water dropBy Elizabeth Zach, RCAC staff writer

Because California’s groundwater is becoming increasingly critical as drought becomes more common in the state, the next administration should make sustaining it a top priority, according to the Public Policy Institute of California.

In a recently released report PPIC states that climate change is intensifying drought, and groundwater’s low-cost storage makes it an important source. In drought years, it serves more than half of urban and rural water use.

“In some regions, including the San Joaquin Valley, groundwater overdraft—taking more water out of aquifers than is put back—has been going on for decades,” write the report’s authors at the PPIC Water Policy Center. “This has increased the cost of groundwater pumping, dried up wells in many rural areas, and caused land to sink, damaging infrastructure.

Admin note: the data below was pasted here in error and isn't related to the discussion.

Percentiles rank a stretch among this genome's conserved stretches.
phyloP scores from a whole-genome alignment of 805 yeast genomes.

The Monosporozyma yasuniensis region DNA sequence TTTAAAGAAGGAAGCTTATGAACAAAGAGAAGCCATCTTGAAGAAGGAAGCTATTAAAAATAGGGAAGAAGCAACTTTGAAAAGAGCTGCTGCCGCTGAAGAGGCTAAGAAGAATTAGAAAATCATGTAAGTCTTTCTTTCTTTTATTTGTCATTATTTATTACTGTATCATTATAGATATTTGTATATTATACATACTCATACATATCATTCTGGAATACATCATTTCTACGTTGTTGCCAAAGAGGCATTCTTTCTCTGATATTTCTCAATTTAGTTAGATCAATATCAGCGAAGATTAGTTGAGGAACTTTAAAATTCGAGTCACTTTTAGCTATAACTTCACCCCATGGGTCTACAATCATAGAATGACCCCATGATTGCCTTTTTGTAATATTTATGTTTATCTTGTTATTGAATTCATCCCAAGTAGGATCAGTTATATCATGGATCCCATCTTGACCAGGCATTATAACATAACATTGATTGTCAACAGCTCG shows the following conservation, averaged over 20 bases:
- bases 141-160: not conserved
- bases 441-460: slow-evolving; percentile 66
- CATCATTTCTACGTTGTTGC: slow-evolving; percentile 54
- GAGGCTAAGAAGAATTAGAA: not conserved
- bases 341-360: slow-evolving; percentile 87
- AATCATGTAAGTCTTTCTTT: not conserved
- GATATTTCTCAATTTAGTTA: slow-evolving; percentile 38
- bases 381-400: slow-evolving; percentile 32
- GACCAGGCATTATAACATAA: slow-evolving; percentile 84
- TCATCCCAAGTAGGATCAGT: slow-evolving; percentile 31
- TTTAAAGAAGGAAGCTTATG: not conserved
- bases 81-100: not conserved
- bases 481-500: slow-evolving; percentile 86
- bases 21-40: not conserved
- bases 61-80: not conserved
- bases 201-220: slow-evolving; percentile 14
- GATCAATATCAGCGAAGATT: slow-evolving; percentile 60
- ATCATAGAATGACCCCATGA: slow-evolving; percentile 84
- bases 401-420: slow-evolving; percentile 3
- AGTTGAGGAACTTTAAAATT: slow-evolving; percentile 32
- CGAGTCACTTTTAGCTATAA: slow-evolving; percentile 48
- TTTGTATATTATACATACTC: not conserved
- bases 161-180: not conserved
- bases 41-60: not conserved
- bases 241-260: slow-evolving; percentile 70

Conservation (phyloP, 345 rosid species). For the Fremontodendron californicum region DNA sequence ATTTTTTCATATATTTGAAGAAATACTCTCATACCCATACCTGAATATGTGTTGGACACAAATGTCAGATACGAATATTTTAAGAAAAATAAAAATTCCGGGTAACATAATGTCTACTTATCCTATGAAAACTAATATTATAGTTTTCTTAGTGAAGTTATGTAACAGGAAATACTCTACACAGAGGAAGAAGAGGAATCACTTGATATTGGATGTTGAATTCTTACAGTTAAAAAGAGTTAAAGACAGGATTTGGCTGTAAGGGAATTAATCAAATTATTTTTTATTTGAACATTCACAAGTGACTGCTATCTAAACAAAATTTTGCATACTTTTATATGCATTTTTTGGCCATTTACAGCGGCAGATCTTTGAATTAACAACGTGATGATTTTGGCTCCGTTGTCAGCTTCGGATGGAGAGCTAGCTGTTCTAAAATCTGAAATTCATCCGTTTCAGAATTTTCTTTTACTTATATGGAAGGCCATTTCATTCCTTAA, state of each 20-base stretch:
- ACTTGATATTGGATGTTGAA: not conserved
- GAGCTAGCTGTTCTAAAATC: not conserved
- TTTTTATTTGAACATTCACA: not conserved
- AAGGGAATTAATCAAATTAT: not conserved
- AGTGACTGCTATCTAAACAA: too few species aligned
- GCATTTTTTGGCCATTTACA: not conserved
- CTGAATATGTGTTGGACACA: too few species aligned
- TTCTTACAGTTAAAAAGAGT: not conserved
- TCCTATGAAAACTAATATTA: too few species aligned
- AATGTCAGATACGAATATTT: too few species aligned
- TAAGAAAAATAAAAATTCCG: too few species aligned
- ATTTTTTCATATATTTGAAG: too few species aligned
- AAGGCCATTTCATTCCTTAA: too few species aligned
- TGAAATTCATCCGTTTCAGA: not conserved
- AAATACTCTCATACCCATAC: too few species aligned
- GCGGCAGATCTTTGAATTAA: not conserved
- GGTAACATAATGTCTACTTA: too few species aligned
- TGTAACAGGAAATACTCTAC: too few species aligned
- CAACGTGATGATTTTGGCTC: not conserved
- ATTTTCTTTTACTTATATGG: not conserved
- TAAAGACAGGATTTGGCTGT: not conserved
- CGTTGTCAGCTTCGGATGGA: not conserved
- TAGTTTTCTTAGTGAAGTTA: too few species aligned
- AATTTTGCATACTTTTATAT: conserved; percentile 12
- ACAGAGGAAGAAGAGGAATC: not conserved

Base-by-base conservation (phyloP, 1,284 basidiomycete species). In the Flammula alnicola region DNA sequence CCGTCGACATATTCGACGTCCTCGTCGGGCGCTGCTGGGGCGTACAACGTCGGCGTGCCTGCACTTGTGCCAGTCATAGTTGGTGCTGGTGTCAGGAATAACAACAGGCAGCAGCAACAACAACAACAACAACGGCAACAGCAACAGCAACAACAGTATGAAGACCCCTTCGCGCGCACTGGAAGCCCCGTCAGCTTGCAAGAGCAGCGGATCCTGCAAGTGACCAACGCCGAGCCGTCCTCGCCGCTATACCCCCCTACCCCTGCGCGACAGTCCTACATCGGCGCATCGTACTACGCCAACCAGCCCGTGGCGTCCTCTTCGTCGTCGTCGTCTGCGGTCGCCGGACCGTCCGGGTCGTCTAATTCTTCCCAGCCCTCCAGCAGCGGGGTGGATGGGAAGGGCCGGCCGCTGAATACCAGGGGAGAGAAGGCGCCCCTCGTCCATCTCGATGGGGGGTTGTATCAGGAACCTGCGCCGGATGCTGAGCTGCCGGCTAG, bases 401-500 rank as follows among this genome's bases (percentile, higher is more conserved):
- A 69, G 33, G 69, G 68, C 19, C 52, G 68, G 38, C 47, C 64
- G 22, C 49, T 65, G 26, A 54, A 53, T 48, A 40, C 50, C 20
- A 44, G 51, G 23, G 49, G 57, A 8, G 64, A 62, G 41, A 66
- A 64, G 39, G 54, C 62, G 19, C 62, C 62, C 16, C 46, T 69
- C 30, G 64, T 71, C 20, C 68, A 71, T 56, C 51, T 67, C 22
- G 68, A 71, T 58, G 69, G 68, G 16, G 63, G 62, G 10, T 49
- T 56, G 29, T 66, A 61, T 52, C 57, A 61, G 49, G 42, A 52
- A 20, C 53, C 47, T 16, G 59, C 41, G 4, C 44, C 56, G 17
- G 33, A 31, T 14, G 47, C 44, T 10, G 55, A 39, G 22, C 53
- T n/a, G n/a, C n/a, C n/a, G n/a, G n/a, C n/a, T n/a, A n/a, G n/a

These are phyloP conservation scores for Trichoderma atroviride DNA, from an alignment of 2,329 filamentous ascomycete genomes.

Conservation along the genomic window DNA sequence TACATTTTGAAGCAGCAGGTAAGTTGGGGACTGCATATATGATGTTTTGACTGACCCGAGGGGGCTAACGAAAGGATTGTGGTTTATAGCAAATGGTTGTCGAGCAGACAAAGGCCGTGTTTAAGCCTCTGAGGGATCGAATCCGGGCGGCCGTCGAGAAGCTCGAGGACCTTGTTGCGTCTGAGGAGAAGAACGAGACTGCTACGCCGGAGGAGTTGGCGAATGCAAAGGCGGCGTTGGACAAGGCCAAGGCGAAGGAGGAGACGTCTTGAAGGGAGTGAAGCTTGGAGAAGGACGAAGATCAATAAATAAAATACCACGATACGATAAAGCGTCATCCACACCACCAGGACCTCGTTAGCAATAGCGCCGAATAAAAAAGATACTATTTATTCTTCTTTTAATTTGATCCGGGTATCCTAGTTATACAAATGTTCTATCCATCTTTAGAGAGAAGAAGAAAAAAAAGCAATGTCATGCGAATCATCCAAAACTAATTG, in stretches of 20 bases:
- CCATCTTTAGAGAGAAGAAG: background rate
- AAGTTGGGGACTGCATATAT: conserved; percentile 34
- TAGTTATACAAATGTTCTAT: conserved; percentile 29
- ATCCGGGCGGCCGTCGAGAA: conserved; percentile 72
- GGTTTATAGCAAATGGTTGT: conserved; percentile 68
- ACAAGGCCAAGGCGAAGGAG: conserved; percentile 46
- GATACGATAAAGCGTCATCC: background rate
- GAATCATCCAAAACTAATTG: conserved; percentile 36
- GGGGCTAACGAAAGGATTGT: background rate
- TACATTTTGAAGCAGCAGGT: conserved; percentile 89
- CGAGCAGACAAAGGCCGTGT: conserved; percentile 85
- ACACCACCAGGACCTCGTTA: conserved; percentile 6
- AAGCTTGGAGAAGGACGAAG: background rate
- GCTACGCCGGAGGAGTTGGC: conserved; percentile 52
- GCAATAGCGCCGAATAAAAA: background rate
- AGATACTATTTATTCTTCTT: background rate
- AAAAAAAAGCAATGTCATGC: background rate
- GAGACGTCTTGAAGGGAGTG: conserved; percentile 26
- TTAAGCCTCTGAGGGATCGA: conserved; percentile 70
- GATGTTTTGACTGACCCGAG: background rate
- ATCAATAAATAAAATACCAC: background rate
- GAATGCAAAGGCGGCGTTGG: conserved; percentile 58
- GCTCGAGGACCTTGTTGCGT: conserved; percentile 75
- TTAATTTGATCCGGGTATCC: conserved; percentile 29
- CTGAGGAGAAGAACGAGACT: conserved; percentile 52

“But the greatest long-term impact of unsustainable groundwater use,” they continue, “is the loss of stored water that can be economically pumped during dry periods. This makes the state increasingly vulnerable to drought in a changing climate.”

To read more, go here: http://www.ppic.org/blog/groundwater-management-is-key-to-adapting-to-climate-change/?utm_source=ppic&utm_medium=email&utm_campaign=blog_subscriber